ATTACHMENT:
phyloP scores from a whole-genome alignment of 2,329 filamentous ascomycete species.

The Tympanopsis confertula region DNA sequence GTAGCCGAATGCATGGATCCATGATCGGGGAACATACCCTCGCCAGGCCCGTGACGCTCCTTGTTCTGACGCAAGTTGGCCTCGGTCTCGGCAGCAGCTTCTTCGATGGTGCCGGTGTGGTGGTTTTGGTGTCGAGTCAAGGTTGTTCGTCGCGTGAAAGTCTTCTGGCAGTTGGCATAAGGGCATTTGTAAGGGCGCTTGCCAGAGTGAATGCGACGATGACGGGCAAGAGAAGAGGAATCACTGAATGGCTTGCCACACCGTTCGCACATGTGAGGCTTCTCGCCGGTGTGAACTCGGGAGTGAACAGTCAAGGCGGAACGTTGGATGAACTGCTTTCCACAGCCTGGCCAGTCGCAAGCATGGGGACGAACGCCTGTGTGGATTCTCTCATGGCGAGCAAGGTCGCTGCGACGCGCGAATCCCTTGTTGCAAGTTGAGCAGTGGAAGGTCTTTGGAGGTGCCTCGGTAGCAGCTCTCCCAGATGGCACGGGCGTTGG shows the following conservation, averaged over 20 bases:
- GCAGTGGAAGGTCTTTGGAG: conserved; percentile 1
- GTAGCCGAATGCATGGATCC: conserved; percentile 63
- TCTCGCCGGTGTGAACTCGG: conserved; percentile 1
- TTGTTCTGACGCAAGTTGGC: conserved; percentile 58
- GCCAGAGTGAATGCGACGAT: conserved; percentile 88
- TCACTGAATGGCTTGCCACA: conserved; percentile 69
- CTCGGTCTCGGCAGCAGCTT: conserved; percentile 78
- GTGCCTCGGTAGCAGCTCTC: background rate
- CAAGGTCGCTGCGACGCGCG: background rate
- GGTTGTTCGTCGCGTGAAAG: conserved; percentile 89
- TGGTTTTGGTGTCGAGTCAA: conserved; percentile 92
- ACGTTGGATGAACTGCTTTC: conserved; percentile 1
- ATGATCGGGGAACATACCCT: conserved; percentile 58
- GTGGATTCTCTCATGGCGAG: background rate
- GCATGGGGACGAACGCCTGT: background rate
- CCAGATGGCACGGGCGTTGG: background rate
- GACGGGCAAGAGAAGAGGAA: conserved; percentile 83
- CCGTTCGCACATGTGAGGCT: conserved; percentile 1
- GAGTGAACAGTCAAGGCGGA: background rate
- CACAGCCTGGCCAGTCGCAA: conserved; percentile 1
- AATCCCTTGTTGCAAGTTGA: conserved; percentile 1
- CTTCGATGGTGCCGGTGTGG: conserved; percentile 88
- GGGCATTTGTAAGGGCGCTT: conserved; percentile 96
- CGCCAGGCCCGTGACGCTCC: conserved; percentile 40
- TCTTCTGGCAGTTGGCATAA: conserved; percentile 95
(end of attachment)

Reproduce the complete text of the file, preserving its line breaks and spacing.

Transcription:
phyloP scores from a whole-genome alignment of 2,329 filamentous ascomycete species.

The Tympanopsis confertula region DNA sequence GTAGCCGAATGCATGGATCCATGATCGGGGAACATACCCTCGCCAGGCCCGTGACGCTCCTTGTTCTGACGCAAGTTGGCCTCGGTCTCGGCAGCAGCTTCTTCGATGGTGCCGGTGTGGTGGTTTTGGTGTCGAGTCAAGGTTGTTCGTCGCGTGAAAGTCTTCTGGCAGTTGGCATAAGGGCATTTGTAAGGGCGCTTGCCAGAGTGAATGCGACGATGACGGGCAAGAGAAGAGGAATCACTGAATGGCTTGCCACACCGTTCGCACATGTGAGGCTTCTCGCCGGTGTGAACTCGGGAGTGAACAGTCAAGGCGGAACGTTGGATGAACTGCTTTCCACAGCCTGGCCAGTCGCAAGCATGGGGACGAACGCCTGTGTGGATTCTCTCATGGCGAGCAAGGTCGCTGCGACGCGCGAATCCCTTGTTGCAAGTTGAGCAGTGGAAGGTCTTTGGAGGTGCCTCGGTAGCAGCTCTCCCAGATGGCACGGGCGTTGG shows the following conservation, averaged over 20 bases:
- GCAGTGGAAGGTCTTTGGAG: conserved; percentile 1
- GTAGCCGAATGCATGGATCC: conserved; percentile 63
- TCTCGCCGGTGTGAACTCGG: conserved; percentile 1
- TTGTTCTGACGCAAGTTGGC: conserved; percentile 58
- GCCAGAGTGAATGCGACGAT: conserved; percentile 88
- TCACTGAATGGCTTGCCACA: conserved; percentile 69
- CTCGGTCTCGGCAGCAGCTT: conserved; percentile 78
- GTGCCTCGGTAGCAGCTCTC: background rate
- CAAGGTCGCTGCGACGCGCG: background rate
- GGTTGTTCGTCGCGTGAAAG: conserved; percentile 89
- TGGTTTTGGTGTCGAGTCAA: conserved; percentile 92
- ACGTTGGATGAACTGCTTTC: conserved; percentile 1
- ATGATCGGGGAACATACCCT: conserved; percentile 58
- GTGGATTCTCTCATGGCGAG: background rate
- GCATGGGGACGAACGCCTGT: background rate
- CCAGATGGCACGGGCGTTGG: background rate
- GACGGGCAAGAGAAGAGGAA: conserved; percentile 83
- CCGTTCGCACATGTGAGGCT: conserved; percentile 1
- GAGTGAACAGTCAAGGCGGA: background rate
- CACAGCCTGGCCAGTCGCAA: conserved; percentile 1
- AATCCCTTGTTGCAAGTTGA: conserved; percentile 1
- CTTCGATGGTGCCGGTGTGG: conserved; percentile 88
- GGGCATTTGTAAGGGCGCTT: conserved; percentile 96
- CGCCAGGCCCGTGACGCTCC: conserved; percentile 40
- TCTTCTGGCAGTTGGCATAA: conserved; percentile 95